Since the version 2023 R2.1, the k_{x}and k_{y}components are individually scaled to consider the aspect ratio of the simulation region. Then, note that if the region is not orthogonal and square, plotting |k|² would give concentric ellipses rather than circles. The wavevectors actually used in the simulation can be accessed from the RCWA results, below is an illustration of how they can be seen in the visualizer in two different cases. - RECTANGULAR: Allows different numbers of k vector mesh points in each direction. The number of k vectors along each axis is determined by the MAX NUMBER KU and MAX NUMBER KV properties. Which direction each refer to depends on the propagation axis:

- CIRCULAR: K vectors within a certain radius of the origin are used. This is generally the more efficient choice. The maximum total number of k vectors is determined by the MAX NUMBER K VECTORS property. It corresponds to the N vectors closest to the origin such that N ≤ MAX NUMBER K VECTORS, and provided all other vectors are farther from the origin.

Propagation Axis | KU axis | KV axis |
---|---|---|

X | Y | Z |

Y | X | Z |

Z | X | Y |

- MESH REFINEMENT: Mesh refinement method for the meshing of the simulation layers. Mesh refinement can give sub-cell accuracy for a simulation. See the Mesh refinement options page for more information.
- USE TANGENT VECTOR FIELD: This option is available for 3D simulations. Use the tangent vector field decomposition method. Using this method can result in faster convergence with increasing number of k vectors for high-index-contrast materials (e.g., metals in dielectrics). The tangent vector field option should only be used with MESH REFINEMENT set to conformal variant 0, 1, or 2.
- USE LI FACTORIZATION: This option is available for 2D simulations. Similar to tangent vector field option, this is helpful for speeding up the simulation convergence with increasing number of k vectors for high-index-contrast materials (e.g., metals in dielectrics).

### Material Tab

- FIT MATERIALS WITH MULTI-COEFFICIENT MODEL: Use a multi-coefficient material fit of the material data in the Material Database to determine the material properties used in the RCWA simulation. This is the same model used by FDTD. This setting cannot be deselected.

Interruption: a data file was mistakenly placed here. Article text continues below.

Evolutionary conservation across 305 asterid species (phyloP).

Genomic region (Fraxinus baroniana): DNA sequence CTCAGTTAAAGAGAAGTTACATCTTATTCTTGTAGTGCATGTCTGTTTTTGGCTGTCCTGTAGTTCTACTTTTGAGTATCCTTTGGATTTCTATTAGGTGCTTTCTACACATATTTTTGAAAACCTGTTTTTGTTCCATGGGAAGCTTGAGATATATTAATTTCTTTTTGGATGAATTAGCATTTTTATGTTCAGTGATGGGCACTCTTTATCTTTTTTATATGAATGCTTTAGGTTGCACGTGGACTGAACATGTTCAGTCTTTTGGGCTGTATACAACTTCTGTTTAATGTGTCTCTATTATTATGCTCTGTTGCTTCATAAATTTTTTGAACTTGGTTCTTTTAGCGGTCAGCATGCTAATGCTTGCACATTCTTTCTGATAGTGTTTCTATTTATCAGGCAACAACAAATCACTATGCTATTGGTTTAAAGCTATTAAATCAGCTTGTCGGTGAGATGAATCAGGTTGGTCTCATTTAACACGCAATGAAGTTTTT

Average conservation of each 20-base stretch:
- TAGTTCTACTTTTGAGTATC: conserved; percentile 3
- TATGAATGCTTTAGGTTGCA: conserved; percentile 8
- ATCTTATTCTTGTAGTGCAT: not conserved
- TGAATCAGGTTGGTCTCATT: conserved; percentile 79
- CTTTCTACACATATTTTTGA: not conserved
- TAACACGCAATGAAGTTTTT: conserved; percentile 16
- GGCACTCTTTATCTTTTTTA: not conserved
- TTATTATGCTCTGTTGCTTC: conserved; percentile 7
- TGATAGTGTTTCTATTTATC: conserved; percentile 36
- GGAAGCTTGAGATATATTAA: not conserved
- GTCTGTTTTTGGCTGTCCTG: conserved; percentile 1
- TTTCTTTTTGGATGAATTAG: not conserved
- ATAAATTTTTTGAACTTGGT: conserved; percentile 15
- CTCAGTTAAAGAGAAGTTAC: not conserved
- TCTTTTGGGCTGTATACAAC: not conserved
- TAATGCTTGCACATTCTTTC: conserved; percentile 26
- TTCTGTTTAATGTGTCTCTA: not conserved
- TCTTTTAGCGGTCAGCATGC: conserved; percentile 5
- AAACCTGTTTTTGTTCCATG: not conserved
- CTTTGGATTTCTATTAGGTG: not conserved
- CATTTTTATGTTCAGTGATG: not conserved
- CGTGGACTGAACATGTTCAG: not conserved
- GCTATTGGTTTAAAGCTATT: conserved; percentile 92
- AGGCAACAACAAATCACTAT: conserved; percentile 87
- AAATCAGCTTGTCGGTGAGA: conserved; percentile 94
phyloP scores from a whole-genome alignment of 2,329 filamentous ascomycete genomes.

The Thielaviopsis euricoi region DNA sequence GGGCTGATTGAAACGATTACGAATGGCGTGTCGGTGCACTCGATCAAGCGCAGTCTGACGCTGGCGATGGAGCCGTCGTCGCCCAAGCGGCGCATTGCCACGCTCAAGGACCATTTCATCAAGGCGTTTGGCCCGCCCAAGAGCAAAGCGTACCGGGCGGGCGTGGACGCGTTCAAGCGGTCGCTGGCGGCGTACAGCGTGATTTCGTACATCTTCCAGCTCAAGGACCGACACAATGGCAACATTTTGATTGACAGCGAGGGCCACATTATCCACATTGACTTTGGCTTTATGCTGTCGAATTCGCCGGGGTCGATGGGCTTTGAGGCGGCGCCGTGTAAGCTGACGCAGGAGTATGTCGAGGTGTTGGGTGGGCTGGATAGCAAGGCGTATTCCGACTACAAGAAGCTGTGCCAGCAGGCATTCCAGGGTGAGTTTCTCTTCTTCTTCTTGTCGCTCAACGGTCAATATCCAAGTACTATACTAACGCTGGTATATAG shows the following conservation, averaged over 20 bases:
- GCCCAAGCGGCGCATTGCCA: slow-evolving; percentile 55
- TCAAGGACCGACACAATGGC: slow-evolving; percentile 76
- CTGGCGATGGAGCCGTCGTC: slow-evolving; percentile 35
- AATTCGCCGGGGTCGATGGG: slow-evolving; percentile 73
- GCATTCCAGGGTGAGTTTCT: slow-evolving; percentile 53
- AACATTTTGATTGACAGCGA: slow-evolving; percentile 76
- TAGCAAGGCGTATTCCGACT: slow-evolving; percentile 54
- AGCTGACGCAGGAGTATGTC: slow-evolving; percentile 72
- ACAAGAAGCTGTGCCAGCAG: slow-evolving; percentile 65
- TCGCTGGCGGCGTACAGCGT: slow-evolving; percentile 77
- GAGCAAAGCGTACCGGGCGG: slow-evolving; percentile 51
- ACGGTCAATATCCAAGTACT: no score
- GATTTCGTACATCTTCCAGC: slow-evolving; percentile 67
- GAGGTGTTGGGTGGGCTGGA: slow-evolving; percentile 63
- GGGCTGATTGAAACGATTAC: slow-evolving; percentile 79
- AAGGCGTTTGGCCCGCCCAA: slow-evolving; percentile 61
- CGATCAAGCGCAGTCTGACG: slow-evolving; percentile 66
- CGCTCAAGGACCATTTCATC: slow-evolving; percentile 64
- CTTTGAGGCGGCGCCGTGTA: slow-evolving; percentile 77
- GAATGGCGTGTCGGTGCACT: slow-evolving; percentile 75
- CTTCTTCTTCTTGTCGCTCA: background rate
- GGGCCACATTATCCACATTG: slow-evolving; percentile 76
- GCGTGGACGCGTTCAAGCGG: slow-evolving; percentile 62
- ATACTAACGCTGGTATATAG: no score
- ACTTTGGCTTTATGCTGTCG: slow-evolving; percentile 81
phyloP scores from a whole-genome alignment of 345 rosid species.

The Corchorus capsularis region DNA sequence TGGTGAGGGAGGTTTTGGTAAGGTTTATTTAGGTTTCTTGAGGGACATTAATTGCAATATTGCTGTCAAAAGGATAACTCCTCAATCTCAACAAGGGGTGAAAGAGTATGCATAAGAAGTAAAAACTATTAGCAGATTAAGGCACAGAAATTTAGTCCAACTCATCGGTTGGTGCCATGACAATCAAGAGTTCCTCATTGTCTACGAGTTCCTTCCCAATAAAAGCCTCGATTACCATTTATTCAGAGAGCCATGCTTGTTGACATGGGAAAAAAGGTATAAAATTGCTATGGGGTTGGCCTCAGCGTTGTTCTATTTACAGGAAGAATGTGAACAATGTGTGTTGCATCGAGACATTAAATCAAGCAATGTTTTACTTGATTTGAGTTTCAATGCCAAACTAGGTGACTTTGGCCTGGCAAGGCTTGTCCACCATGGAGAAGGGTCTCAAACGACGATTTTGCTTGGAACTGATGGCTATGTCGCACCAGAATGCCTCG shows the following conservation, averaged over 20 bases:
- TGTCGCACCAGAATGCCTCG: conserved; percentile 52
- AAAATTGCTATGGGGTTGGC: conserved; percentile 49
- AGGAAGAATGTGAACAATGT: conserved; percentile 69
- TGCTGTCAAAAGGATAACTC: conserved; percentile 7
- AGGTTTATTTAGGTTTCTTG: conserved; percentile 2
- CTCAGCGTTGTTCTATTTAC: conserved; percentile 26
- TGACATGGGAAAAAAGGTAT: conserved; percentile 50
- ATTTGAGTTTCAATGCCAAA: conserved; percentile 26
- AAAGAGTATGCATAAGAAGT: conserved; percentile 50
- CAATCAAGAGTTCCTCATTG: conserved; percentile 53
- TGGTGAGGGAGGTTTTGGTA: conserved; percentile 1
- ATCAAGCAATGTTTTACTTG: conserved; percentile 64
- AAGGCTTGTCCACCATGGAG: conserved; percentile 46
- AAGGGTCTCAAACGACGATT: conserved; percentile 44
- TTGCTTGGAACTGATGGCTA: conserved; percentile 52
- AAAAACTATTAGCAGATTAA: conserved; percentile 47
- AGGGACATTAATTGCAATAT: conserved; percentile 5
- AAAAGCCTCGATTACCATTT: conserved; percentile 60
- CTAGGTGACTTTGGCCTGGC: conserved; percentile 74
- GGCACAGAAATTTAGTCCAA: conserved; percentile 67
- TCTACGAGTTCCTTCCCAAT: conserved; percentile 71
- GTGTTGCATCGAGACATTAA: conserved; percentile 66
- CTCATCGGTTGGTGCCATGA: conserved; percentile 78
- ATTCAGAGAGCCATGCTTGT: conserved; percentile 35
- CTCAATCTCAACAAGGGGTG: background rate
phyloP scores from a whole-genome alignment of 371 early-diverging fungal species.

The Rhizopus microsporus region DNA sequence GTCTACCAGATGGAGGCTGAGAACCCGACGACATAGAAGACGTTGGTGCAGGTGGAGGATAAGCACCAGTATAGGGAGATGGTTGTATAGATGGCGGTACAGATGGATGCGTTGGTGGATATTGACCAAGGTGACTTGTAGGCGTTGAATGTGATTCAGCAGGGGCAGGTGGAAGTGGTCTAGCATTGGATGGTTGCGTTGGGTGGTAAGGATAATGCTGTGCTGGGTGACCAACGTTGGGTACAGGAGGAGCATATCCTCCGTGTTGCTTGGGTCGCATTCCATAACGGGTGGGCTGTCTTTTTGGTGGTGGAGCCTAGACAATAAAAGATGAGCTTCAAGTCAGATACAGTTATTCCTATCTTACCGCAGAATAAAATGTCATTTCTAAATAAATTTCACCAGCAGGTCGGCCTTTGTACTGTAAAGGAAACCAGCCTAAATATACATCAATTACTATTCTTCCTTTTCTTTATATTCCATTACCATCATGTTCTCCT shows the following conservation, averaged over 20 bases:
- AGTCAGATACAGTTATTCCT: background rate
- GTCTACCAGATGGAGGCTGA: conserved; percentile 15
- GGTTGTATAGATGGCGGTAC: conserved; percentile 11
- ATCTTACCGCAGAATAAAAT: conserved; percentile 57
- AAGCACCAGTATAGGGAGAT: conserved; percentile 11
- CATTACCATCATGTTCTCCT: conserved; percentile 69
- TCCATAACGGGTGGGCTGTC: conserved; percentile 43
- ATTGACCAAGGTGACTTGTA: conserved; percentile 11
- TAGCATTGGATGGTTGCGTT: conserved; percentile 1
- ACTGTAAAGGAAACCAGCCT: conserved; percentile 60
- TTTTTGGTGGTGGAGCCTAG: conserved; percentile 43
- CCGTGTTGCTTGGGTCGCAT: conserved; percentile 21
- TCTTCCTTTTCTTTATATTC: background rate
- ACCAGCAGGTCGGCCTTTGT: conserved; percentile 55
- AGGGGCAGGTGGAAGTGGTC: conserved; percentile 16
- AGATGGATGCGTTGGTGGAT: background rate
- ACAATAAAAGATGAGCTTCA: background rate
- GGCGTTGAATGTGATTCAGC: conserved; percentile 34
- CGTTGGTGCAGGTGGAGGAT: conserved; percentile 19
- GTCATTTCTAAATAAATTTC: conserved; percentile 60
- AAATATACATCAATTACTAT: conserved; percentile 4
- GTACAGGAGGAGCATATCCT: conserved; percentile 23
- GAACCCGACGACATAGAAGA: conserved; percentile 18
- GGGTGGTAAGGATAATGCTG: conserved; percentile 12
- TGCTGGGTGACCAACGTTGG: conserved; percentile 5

- OVERRIDE MATERIALS FREQUENCY RANGE: By default, the frequency range of the RCWA simulation is used for the bandwidth of the material fit. Selecting this option allows the range to be specified by the user. The range can be specified using frequency or wavelength, using the maximum and minimum values or the center and span of the range.

## Excitation Tab

This tab determines the incident angles and frequencies of the source where the RCWA simulation will be performed. For definitions of theta (\(\theta\)) and phi (\(\phi\)), see the RCWA Solver Introduction page.

### Incident Angle

- INCIDENT ANGLE: Method for selecting the incident angles for the source. The options are:
- SINGLE: An individual ANGLE THETA and ANGLE PHI are chosen.
- TABLE: The THETA and PHI angles are chosen in a table. An RCWA simulation will be run with the THETA and PHI combinations from each row in the table. The properties of the table are:
- ADD: Adds an entry above the selected entry.
- REMOVE: Removes the selected entry.
- SORT: Sort the entries of the table.

### Frequency Sample Spacing

- SAMPLE SPACING: Spacing type for the frequencies used by the simulation. The options are:
- UNIFORM: Points are uniformly spaced between a maximum and minimum value. The maximum and minimum value can be chosen using frequency or wavelength, using either maximum and minimum or center and span values.
- CHEBYSHEV: Points are selected between a maximum and minimum value using Chebyshev spacing. The maximum and minimum value can be chosen using frequency or wavelength, using either maximum and minimum or center and span values.
- CUSTOM: Frequency points are defined in a table. Properties of the table are:
- ADD: Adds an entry above the selected entry to the "frequency (THz)" table.
- REMOVE: Removes the selected entry from the "frequency (THz)" table.
- SORT: Sorts the table with frequency from low to high.

- USE WAVELENGTH SPACING: By default, data is recorded at points spaced with respect to frequency. Selecting this option spaces the data with respect to wavelength.
- FREQUENCY POINTS: Set to choose the number of frequency points at which to record data.

## Results Tab

The results returned by the RCWA solver are selected in this tab. See the Results Returned section for descriptions of the results.

- REPORT INDEX: Return the “index” result.
- REPORT TANGENT VECTOR FIELD: Return the “tangent_vector_field” result.
- REPORT GRATING ORDERS: Return the “grating_orders” result.
- REPORT GRATING POWER: Return the “grating_power” result.
- REPORT GRATING CHARACTERIZATION: Return the “grating_characterization” result.
- REPORT MODE AMPLITUDES: Return the “mode_amplitudes” result.
- REPORT FIELD AMPLITUDES: Return the “field_amplitudes” result.

## Results Returned

After the simulation has run the following results can be returned as results of the RCWA solver object. An RCWA simulation will be run for every combination of selected frequency, incident angle, propagation direction, and S and P incident polarization.

For simulation results that include phase, the source is assumed to be placed at the first interface and the phase change is measured at the last interface (not the maximum/minimum of the RCWA solver region).

### index

The "index" result is the calculated refractive index in each of the layers of the RCWA simulation. It is returned as a rectilinear dataset as a function of position and frequency/wavelength.

### tangent_vector_field

The "tangent_vector_field" result is the tangent vector field in each layer of the RCWA simulation. The tangent vector is the electric field vector that is normal to the material interfaces in the layer.

### total_energy